I feel indebted to Lebanon because, by a decree signed just before the end of his mandate, President Amine Gemayel appointed me Officer of the National Order of Cedar for services rendered in Lebanon. I have been trying, ever since, to deserve this distinction!
Are things also moving at the global level?
Yes, action is being taken by Philippe Richard, the General Secretary of International Catholic Education, which brings together all the General Secretariats in the world (OIEC), which is very sensitive to the situation in Lebanon. The aim is to show the solidarity of all these national secretariats with the Lebanese one. Another example is the help given by the world congregations that have schools in Lebanon.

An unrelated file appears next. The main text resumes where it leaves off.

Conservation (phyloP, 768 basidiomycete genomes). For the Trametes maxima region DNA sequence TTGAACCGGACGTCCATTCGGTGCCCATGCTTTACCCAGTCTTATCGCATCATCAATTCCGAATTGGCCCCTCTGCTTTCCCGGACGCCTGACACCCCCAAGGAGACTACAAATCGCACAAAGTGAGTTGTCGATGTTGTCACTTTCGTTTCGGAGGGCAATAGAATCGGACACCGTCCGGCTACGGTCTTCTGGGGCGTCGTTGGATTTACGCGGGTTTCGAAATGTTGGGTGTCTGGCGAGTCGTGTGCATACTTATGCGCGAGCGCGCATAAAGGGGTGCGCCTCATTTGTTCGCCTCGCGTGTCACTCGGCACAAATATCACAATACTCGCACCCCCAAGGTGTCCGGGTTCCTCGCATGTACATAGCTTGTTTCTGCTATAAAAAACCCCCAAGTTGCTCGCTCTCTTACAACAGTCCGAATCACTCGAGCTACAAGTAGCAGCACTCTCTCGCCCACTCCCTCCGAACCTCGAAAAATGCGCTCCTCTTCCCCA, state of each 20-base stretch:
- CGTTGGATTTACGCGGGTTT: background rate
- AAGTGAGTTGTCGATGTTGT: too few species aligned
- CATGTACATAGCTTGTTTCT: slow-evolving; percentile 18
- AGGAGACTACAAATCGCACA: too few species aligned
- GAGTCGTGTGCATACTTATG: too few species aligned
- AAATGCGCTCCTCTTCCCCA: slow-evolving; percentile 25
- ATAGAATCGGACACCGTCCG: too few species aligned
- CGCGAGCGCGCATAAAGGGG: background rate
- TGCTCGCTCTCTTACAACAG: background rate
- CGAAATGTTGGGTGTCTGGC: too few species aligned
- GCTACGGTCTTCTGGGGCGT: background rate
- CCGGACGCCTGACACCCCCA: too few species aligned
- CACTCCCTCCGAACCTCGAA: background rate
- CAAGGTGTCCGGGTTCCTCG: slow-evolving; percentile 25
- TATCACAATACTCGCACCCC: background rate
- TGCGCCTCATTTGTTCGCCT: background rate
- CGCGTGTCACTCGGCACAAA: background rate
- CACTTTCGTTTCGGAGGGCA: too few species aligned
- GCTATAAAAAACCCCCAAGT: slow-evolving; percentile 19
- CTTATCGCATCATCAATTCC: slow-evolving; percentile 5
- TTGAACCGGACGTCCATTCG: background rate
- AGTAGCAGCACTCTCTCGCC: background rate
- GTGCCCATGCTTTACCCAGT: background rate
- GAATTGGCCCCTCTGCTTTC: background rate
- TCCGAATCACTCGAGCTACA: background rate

In this context, the Covid-19 crisis does not help matters…
Far from it, it amplifies them dramatically. There is a real urgency to develop distance learning. I’m very worried about this because in some families there are no computers and children must follow lessons on their parents’ mobile phones. As far as I know, the Lebanese Catholic education system is developing a site to increase the possibility of online courses.
What can be done in Lebanon to help make this aid a reality?
It is, of course, desirable to revive the Lebanese federation of former students and to create alumni associations in many schools that do not yet have one. I also think that, as was done in France some time ago, it is necessary to hand over to lay volunteers (parents and alumni) to help in the schools, especially in management.
In conclusion, I express the wish that this cataclysmic crisis that Lebanon is currently experiencing will at least be an opportunity to strengthen once again the fraternity between France and Lebanon.
*Secretary General at the European level and, at the world level, representative to UNESCO.